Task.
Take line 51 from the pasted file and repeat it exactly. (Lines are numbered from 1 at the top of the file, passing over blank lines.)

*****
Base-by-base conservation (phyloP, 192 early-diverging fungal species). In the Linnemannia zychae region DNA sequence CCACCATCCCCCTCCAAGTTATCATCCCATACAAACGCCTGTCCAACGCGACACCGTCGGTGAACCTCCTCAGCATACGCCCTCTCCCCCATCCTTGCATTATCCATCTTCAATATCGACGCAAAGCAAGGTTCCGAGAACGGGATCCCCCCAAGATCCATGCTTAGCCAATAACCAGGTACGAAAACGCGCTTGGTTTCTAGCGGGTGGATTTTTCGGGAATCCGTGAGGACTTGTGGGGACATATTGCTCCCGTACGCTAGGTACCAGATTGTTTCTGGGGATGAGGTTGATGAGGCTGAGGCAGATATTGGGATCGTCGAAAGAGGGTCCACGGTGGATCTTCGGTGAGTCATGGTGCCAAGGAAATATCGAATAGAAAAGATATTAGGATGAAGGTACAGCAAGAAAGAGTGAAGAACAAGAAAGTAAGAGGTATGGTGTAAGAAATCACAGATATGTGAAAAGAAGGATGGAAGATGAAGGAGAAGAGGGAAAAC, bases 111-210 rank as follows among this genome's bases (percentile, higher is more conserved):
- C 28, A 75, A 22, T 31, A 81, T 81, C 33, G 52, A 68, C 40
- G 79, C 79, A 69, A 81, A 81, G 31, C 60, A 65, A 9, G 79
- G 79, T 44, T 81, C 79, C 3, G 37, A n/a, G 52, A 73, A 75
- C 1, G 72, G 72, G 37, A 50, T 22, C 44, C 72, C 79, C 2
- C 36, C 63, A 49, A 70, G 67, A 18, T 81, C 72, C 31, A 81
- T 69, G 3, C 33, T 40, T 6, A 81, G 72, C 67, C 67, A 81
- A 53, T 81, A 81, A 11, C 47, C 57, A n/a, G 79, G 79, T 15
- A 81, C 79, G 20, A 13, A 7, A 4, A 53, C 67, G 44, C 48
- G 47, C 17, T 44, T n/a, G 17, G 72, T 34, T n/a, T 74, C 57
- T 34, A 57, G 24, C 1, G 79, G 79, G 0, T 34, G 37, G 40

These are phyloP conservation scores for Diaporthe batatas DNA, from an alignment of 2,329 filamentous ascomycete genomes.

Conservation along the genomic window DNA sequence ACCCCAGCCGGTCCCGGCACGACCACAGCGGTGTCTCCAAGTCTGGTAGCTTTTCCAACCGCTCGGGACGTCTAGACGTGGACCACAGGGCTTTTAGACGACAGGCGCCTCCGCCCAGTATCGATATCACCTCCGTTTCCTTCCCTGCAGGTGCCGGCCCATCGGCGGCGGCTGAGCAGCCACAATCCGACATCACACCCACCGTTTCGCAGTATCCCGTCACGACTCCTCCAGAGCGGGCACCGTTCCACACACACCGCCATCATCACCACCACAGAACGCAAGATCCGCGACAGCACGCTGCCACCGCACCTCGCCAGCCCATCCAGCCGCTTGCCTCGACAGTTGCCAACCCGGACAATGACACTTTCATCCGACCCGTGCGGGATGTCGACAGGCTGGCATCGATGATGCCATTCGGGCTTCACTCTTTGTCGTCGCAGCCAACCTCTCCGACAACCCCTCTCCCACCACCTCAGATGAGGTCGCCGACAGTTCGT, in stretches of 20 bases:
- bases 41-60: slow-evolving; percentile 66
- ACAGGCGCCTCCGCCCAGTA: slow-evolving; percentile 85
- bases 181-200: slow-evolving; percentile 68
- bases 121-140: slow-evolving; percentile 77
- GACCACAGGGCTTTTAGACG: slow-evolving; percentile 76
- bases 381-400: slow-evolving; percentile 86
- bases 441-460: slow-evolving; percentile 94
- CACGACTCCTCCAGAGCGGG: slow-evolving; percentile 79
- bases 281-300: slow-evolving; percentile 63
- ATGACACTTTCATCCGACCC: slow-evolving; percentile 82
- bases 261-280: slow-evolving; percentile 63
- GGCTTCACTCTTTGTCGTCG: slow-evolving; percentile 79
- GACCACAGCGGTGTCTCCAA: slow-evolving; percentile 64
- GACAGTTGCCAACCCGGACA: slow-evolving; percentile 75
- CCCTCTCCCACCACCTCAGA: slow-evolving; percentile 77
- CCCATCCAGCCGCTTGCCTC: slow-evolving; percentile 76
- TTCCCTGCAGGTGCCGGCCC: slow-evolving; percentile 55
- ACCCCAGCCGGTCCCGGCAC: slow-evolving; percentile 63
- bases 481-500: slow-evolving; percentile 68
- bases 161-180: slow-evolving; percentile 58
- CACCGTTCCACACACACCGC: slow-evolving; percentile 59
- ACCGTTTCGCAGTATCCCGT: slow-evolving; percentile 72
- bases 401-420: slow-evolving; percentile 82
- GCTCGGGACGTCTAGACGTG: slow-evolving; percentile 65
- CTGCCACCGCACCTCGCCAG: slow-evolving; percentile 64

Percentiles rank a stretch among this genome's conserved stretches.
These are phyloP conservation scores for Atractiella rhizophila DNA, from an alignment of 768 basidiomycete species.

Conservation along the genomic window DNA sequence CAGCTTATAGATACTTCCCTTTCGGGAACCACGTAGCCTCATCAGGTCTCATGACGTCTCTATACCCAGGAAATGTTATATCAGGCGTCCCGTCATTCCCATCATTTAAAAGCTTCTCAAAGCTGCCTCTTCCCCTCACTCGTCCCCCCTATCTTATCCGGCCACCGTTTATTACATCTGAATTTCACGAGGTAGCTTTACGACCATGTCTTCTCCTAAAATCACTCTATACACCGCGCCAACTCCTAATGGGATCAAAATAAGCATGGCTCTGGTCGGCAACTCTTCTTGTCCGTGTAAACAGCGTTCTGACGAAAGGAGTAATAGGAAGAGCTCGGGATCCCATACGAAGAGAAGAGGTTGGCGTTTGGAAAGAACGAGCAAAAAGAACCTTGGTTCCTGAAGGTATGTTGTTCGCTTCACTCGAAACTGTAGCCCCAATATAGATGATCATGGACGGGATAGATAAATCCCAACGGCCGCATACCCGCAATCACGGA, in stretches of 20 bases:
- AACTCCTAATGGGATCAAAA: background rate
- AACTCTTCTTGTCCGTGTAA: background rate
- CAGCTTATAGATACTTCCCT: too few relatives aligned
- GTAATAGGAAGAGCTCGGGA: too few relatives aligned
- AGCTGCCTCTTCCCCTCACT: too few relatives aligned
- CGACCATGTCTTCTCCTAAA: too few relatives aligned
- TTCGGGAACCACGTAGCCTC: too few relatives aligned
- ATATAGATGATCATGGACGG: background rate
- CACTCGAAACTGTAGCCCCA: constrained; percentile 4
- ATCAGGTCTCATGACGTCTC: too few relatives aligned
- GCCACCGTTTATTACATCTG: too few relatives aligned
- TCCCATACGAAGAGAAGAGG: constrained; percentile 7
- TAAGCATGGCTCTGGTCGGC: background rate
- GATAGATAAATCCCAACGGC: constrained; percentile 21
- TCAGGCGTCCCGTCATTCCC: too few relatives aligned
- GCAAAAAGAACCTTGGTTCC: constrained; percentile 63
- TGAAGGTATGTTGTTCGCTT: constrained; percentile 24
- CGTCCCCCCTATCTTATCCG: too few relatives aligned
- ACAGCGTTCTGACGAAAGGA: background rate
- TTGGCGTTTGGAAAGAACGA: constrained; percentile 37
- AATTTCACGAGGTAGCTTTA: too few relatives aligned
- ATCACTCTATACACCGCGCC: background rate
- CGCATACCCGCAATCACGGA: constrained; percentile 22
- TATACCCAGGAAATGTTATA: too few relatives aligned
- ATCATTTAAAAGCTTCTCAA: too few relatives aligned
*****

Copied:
- ATCAGGTCTCATGACGTCTC: too few relatives aligned